If women's experience is defined as inferior to, less important than, or "narrower" than men's experience, women's writing is automatically denigrated.

If women's experience is simply not seen, the effect will be the same.

She wrote it but look what she wrote about becomes she wrote it, but it's unintelligible/badly constructed/thin/spasmodic/uninteresting, etc, a statement by no means identical with she wrote it, but I can't understand it (in which case the failure might be with the reader). (48)
There's a variant of the accessibility debate to be had here--is it desireable that a work contain the information necessary to make it comprehensible?--but I'm more than willing to accept that works can be misinterpreted by readers outside their context. But this seems to go further, arguing that because I am a man I can never be a part of the work's context, and that the only valid criticism of a book that I don't like that is by a woman is "I can't understand it."

This somewhat kneecaps criticism. For instance, I have read two particularly strong science fiction novels by women that were published this year, by Justina Robson and Tricia Sullivan. Can I say that I think the Robson is the more successful? What do you think of my opinion if I further tell you that the Sullivan is the more overtly feminist? How about if I say that a couple of the stories in Holly Phillips' collection In The Palace of Repose do, in fact, seem to me a little thin? The problem is that although every statement that means "I can't understand this" can be written as a more face-saving "this is badly constructed", not every "this is badly constructed" means "I can't understand this." Because fiction by women is going to be just like fiction by men: flawed. The solution, of course, is to write reviews grounded in specific criticisms that allow the reader to judge for themselves whether the conclusions drawn are valid; but this still requires a certain trust in the reviewer, rather than prejudging their suitability on the basis of gender.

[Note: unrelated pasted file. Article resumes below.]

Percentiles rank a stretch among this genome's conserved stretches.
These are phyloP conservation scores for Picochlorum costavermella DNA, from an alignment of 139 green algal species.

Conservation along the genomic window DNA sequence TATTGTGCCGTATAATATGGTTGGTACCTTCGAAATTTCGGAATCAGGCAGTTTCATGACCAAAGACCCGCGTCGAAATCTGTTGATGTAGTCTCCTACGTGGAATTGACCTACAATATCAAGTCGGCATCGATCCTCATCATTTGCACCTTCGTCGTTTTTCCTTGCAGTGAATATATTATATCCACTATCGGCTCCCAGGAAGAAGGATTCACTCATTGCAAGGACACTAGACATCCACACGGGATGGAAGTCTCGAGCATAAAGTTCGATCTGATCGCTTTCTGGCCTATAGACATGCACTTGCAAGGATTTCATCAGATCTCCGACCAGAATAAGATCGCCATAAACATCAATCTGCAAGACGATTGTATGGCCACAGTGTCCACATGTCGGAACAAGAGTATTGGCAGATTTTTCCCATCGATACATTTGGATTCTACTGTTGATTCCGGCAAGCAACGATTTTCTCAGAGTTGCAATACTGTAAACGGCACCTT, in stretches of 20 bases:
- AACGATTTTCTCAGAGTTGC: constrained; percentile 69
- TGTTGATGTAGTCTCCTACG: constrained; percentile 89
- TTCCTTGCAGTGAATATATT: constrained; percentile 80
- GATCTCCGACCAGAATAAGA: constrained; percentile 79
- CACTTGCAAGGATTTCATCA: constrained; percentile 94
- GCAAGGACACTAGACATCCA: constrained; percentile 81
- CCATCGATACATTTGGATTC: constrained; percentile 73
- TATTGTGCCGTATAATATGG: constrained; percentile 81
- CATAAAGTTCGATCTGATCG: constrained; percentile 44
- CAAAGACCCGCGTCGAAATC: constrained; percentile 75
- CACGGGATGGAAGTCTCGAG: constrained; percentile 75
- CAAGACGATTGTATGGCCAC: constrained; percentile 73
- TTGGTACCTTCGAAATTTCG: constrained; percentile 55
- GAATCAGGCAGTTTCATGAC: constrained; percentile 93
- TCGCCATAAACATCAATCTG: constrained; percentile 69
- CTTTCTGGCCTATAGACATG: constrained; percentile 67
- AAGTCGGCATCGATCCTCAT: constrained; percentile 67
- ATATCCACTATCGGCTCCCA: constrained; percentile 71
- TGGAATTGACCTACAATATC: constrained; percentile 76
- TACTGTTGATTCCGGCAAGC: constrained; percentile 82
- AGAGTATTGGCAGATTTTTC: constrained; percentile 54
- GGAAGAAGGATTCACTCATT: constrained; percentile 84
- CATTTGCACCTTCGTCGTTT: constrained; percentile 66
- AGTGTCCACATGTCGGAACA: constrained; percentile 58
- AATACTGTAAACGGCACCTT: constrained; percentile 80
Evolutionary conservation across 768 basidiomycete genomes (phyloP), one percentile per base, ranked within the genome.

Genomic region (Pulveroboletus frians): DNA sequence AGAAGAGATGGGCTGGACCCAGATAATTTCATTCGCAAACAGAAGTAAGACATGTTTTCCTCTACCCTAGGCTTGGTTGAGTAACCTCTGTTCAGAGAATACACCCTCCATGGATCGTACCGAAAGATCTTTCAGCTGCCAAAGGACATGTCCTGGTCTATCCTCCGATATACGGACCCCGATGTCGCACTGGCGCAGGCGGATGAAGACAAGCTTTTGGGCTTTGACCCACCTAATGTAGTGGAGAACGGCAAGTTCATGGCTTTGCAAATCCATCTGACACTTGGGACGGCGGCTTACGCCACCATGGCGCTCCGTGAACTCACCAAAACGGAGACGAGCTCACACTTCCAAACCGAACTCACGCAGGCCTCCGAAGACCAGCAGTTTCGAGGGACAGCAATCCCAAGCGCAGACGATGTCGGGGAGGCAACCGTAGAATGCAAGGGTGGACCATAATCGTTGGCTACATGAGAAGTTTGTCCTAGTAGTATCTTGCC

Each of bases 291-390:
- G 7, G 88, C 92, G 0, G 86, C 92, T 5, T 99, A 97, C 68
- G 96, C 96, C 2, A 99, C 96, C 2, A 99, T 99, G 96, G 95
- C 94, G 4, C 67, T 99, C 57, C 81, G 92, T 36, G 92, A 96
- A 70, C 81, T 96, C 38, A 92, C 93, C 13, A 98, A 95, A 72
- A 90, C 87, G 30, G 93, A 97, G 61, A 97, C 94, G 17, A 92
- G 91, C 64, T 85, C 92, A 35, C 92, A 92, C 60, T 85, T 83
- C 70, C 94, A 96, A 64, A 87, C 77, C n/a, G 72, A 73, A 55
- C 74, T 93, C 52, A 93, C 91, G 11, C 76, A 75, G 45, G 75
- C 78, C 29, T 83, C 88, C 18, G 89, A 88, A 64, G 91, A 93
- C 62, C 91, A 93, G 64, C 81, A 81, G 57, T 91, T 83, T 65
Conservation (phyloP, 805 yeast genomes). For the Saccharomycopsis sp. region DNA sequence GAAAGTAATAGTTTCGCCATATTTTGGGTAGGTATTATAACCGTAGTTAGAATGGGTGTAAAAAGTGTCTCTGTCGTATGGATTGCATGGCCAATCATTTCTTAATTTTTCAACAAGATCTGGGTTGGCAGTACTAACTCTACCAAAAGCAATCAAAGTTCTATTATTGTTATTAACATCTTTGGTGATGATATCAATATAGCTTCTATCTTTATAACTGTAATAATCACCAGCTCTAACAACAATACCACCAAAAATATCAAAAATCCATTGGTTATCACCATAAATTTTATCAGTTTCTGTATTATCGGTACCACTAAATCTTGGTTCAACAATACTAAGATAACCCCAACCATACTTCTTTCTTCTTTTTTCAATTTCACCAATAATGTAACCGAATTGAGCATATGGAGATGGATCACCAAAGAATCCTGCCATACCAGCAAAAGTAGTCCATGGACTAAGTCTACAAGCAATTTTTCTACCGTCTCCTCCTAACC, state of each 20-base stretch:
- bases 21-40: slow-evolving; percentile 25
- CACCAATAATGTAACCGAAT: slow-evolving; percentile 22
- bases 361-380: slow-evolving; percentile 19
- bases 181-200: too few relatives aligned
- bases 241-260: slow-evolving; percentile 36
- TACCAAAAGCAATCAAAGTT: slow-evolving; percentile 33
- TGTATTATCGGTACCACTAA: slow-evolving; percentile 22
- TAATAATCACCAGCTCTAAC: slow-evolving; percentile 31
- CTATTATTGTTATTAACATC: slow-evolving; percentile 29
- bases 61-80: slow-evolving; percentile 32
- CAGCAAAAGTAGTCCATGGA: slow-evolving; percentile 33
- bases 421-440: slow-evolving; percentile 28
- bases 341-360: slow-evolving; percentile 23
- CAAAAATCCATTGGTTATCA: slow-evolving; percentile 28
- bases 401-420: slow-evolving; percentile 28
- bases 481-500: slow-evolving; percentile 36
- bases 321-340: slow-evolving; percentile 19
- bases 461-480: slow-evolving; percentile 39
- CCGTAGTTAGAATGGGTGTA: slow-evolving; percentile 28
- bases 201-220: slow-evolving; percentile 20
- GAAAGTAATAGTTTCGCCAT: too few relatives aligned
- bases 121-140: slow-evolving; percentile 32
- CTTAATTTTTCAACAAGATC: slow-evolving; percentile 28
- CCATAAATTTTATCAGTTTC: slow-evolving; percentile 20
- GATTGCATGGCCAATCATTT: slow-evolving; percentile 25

As I said before this long litany of nitpicks, I think How to Suppress Women's Writing is worth reading. In a weird way, the fact that I've nitpicked is meant as a recommendation; it is such an argumentative book that you want to argue back, which is as good a way as any of testing how well your own positions stand up. The best way to avoid unconscious prejudice is to be conscious, and for the most part Russ does an excellent job of demonstrating how and why her list of suppressive mechanisms work (how relevant they are twenty-two years after the book was published is up to the individual reader to decide; for myself, some of them seem more prevalent than others). What's missing, perhaps, is a sense of the possible. This is a book that says 'this must be done.' It even ends with a direct challenge: "I've been trying to finish this monster for thirteen ms pages and it won't. Clearly it's not finished. You finish it." (132) But the book doesn't seem terribly confident that this can ever really be done. I'd like to be a little less pessimistic than that.
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Following on from the duelling reviews of Learning the World that [livejournal.com profile] immortalradical and I had at Strange Horizons the other week, and from this conversation about valid critical opinions (which itself spun off from this post by Matt Cheney about this story by Eliot Fintushel), [livejournal.com profile] greengolux has a fascinating post here about accessibility as a quality of fiction: